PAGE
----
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Top 10 Barriers Facing Healthcare Recruiters

Healthcare Recruiting has No Barriers to Entry, but High Barriers to Success
Rancz Andrei/

The recruitment industry can be a challenging field. In fact, it’s no surprise that 80% of the people who enter the industry fail within the first two years, never to be seen again. Certainly, there are positive aspects to being a recruiter, and many people love the field. However, the long hours, the continuous influx of rejection, and the inconsistent pay can make even the best recruiters question their career choice and even their own sanity.

If recruiting is hard, healthcare recruiting is downright torturous at times. Healthcare recruiters face challenges that employment experts in other fields just don’t experience. The healthcare industry is complicated, and that complexity trickles right down to the recruiters.

Today we delve into the many barriers that face healthcare recruiters, as well as ways to overcome those obstacles.

  1. Market demand far outpaces supply

According to WHO, there was a shortage of 7.2 million healthcare workers globally in 2013, and it is anticipated that this shortfall will reach 12.9 million by 2035. While the national unemployment rate is currently 4.1 percent, the unemployment rate for all categories of healthcare workers is 2.5 percent.

Further, according to a study released by the Association of American Medical Colleges (AAMC), the United States will face a shortage of over 100,000 doctors by the year 2030. The Bureau of Labor Statistics projects that there will be 1 million vacant RN jobs by the year 2022, not to mention the anticipated needs for nursing assistants, home health aides, and other healthcare related professions.

As a result, there is an inverse relationship between the number of healthcare jobs available and the number of candidates to fill those roles. For recruiters, there is simply not enough talent to fill the increasing demand.

  1. Healthcare professionals have leverage

According to a survey from the American Staffing Association (ASA), healthcare industry positions held eight of the top 10 spots of the most difficult occupations to fill.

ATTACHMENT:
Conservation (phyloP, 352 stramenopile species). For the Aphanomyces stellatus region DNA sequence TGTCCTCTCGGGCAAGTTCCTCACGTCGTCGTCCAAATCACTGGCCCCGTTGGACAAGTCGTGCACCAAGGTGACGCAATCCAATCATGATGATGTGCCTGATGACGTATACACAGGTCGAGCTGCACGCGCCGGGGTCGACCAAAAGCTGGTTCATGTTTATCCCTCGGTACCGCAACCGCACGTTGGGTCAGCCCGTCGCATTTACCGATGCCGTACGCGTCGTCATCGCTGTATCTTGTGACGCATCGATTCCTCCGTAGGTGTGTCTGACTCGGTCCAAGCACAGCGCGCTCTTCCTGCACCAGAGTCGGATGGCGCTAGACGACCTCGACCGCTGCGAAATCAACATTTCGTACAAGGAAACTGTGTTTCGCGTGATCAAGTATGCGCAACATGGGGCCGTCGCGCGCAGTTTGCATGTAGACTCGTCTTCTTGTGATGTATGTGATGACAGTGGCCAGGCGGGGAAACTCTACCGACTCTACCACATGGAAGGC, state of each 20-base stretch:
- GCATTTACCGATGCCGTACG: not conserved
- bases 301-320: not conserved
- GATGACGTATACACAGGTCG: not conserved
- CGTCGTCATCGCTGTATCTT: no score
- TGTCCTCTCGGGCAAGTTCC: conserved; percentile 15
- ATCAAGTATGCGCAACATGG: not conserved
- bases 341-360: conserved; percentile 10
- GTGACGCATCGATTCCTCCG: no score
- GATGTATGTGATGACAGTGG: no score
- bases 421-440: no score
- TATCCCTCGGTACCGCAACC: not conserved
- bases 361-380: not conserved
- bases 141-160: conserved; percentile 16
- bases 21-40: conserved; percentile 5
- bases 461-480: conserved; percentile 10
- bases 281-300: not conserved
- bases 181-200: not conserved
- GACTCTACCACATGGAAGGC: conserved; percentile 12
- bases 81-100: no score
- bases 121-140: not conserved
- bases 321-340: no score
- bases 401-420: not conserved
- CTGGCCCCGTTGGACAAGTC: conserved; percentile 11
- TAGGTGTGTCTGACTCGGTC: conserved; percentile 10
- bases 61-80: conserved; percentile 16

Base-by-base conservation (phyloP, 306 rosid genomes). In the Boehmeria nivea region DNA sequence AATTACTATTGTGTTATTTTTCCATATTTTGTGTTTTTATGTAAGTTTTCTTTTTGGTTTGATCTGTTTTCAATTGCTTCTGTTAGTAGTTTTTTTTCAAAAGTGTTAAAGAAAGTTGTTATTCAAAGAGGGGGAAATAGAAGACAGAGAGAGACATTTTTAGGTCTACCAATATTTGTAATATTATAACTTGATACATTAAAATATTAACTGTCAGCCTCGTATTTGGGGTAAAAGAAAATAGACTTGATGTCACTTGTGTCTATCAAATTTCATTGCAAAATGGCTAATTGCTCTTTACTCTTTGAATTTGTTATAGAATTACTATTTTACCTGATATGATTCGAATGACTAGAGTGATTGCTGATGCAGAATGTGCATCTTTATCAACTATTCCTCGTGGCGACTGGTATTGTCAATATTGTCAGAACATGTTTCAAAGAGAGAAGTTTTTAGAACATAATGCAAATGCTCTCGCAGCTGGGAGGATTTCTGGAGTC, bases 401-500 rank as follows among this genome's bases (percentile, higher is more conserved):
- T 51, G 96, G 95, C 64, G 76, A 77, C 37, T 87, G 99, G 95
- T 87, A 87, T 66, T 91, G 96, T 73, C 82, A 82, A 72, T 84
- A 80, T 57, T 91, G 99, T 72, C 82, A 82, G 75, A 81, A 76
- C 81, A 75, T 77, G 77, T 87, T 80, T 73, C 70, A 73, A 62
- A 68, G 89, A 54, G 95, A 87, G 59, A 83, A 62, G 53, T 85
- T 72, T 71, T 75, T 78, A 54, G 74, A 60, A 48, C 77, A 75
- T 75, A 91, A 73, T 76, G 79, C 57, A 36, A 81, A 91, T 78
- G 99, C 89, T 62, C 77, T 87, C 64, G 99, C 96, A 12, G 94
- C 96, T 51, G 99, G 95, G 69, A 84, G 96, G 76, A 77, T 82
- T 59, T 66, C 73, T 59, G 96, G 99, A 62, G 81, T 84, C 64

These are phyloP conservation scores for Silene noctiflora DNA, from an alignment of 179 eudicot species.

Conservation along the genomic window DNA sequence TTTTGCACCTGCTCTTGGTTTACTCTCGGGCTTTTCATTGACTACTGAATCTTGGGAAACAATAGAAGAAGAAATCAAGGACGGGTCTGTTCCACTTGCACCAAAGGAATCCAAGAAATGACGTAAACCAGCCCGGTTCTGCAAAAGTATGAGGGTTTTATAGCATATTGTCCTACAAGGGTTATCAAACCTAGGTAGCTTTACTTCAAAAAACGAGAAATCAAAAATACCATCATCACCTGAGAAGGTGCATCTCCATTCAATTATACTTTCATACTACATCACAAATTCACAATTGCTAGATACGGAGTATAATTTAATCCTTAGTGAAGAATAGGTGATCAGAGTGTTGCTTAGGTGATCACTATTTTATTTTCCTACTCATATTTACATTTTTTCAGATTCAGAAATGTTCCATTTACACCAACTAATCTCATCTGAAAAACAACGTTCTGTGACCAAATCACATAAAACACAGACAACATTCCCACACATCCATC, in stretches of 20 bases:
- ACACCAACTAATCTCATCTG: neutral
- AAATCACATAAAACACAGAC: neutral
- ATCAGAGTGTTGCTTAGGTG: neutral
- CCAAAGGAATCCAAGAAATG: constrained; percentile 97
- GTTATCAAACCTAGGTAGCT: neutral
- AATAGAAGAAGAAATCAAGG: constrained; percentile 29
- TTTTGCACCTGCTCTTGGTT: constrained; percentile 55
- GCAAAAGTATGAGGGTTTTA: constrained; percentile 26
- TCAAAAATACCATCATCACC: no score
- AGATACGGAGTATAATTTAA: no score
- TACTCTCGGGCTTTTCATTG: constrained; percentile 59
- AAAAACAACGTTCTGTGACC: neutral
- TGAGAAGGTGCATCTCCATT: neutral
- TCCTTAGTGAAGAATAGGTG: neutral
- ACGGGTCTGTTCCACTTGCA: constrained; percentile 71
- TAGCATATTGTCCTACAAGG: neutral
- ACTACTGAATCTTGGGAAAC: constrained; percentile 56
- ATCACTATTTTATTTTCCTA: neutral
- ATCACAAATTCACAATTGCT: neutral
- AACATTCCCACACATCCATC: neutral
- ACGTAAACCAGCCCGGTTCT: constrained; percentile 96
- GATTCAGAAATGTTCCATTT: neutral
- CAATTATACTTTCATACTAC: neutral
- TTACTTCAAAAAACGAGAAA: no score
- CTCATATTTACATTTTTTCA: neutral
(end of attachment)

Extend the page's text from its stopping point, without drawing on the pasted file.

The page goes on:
Given the fact that they are in such high demand, healthcare providers understand that they have leverage within the industry. As a result, there is a sense that healthcare recruiters need quality candidates more than candidates need them.

  1. Recruiters need to learn the language

No matter their specialty, healthcare professionals are technical experts in their fields. While nurses are dynamic, an ICU trained nurse has a very different skillset than a community health nurse. As a result, healthcare recruiters must speak an entirely different language, genuinely understanding the various skills of their candidates and needs of their clients. For recruiters without a healthcare background, this can be incredibly challenging.

  1. Healthcare organizations are complex

Compared to other organizations, hospitals have complicated organizational structures and cultures that are unique. Understanding the many layers and components of any given healthcare organization is a monumental task. While human resources (HR) sometimes oversees the recruiting or hiring process, individual departments tend to have a great deal of autonomy in making hiring decisions. As a recruiter, it can be challenging to gain access to the various hiring managers, who are ultimately the decision makers.

  1. Healthcare providers rarely sit down

Experienced recruiters will check in with candidates and hiring managers on a regular basis. As people are so inundated with e-mails in this age of information, many recruiters do their best to make phone calls or personal visits. However, unless you have access to a personal cell phone number, it’s nearly impossible to reach healthcare providers while at work. In the rare chance that you are able to get them on the phone, many will not appreciate an interruption during clinical care.